Instigate: Tell God your problems. Don’t use structured prayer. Take a moment away from your prayer journal.  Go to a quiet place and let it out. Scream, shout, cry, question, beg, plead, do whatever you need to do.  The important thing is that you move towards your creator. Have a conversation like he is standing next to you and remember that he actually is. He’s there in your darkness, in your questions, in the sleepless nights and miles walked in hallways. He’s there as you watch over your sick relative in the hospital, as you find out you’ve lost your job, as the principal calls you about your daughter.

You are never alone.

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Connected Scripture:

Then he said to Thomas, “Put your finger here; see my hands. Reach out your hand and put it into my side. Stop doubting and believe.” John 20:27

Soundtrack Inspiration:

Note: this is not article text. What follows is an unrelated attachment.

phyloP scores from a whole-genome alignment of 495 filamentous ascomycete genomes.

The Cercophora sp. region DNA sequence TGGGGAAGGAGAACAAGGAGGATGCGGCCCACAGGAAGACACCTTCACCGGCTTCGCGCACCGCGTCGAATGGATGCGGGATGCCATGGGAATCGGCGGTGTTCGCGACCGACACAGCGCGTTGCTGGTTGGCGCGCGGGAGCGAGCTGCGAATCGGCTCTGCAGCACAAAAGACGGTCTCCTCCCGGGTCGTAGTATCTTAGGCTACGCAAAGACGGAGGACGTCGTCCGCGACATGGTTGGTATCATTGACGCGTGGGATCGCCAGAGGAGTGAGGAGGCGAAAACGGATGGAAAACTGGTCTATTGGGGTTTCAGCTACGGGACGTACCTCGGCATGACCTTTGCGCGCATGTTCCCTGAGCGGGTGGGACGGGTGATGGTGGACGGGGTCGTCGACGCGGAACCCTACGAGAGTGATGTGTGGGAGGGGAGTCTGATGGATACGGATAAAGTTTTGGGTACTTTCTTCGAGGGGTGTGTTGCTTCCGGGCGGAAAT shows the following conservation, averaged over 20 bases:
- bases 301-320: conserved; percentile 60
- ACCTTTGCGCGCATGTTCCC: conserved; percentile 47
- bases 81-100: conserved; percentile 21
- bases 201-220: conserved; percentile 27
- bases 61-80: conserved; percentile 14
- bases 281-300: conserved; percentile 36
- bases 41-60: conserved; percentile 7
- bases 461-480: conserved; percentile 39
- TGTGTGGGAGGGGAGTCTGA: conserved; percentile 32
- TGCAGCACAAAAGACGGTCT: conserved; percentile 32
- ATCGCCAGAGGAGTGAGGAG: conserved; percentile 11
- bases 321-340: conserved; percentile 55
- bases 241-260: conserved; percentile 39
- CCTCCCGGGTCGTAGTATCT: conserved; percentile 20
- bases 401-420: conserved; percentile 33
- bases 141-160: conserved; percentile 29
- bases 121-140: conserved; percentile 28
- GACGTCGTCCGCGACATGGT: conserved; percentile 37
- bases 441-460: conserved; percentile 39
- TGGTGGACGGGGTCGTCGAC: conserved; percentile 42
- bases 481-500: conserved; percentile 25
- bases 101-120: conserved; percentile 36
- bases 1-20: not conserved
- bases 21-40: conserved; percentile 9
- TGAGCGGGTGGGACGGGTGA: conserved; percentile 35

Listen and take in the lyrics. It is the perfect song to remember when dealing with a crisis of faith.

 

Let’s Talk About Sex

The final message in our church’s series about love, dating, and sex was this morning.  We didn’t make it as both of the boys are fighting colds but, they told us the talk this morning was about sex, so I though we’d jump in on our own.  Great reading for the holiday weekend!

My grandparents lived in the town of Spring City, PA for the majority of their adult lives.  The house was a few minutes away from Pennhurst State School and Hospital (famous for the tragic happenings inside and the haunting that followed). I remember my grandmother telling me that illegitimate and unwanted children were dropped at the entrance and left to grow up in the halls of the hospital.

Sex was different at the turn of the century.

It was always there.  You can check historical records of prostitution “the oldest trade” back thousands of years. It was used for domination, perversion, worship, and procreation. Beauty was recognized, regardless of gender, and the wealthy chased it with passion.  Times have changed.

We have reached a point of sex being a commodity. It is front and center with the advent of technology.  The secrets behind bedroom doors are now public material. The most intimate of acts has been thrust to the center of conversation for better or worse.